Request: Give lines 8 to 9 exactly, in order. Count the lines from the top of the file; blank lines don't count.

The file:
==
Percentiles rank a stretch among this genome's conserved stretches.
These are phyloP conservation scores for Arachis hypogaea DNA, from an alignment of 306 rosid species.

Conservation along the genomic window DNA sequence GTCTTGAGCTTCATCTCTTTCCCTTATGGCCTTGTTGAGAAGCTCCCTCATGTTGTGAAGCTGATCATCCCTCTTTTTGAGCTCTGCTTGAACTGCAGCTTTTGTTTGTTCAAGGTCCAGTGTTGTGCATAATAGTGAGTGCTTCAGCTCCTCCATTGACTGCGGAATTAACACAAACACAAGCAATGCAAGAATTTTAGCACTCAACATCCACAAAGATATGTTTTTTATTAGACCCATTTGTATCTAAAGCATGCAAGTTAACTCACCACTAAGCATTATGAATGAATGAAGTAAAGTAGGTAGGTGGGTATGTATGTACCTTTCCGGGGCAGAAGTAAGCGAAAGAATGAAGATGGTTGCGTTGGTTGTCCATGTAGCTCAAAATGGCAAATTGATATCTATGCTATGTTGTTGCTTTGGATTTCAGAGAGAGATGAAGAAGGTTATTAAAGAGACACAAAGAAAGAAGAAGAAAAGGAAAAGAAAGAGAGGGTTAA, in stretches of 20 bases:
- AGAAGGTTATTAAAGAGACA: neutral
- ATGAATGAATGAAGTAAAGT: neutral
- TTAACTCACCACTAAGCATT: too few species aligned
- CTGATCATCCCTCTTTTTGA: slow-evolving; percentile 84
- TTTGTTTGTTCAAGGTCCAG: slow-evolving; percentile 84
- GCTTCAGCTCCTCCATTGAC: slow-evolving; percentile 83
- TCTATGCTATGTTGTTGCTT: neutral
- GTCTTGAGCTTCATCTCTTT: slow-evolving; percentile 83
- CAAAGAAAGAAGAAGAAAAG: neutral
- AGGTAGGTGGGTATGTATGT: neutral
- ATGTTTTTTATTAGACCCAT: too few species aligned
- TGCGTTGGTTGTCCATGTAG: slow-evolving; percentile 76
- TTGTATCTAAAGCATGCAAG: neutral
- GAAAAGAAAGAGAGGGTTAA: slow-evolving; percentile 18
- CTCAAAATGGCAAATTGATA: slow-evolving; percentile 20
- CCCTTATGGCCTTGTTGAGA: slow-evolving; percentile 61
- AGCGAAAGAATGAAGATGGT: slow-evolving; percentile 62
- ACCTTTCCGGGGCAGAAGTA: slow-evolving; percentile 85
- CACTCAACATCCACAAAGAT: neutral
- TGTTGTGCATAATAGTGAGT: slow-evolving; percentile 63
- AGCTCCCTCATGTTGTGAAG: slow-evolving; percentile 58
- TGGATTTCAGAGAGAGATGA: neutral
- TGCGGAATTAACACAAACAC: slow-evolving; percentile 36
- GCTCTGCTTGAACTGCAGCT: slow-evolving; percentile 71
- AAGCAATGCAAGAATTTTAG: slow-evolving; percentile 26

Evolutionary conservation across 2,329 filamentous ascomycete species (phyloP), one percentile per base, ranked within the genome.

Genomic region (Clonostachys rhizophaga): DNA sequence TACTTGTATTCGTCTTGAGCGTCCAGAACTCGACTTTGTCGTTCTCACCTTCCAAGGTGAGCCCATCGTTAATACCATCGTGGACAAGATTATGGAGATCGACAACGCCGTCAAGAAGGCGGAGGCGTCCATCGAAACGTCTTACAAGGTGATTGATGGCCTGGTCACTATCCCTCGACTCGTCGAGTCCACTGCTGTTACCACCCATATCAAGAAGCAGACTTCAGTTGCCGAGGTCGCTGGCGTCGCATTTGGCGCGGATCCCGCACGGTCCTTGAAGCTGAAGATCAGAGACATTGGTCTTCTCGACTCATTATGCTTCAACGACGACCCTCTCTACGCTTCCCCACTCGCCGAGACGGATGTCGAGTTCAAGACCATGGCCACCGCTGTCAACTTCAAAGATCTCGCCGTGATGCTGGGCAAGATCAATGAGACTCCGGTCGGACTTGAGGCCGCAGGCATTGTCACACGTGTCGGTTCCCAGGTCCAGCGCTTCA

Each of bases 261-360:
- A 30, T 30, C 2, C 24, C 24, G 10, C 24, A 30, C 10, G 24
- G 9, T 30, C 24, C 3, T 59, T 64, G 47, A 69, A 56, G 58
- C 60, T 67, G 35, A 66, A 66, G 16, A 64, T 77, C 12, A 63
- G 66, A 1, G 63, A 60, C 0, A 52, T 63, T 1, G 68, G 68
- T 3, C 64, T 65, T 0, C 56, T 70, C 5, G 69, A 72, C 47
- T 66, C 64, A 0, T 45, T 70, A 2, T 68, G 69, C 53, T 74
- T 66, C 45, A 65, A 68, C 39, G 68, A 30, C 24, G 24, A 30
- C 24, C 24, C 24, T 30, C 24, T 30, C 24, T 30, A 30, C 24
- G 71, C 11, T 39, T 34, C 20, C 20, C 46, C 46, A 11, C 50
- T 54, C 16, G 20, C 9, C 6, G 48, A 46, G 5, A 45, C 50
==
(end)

- TTTGTTTGTTCAAGGTCCAG: slow-evolving; percentile 84
- GCTTCAGCTCCTCCATTGAC: slow-evolving; percentile 83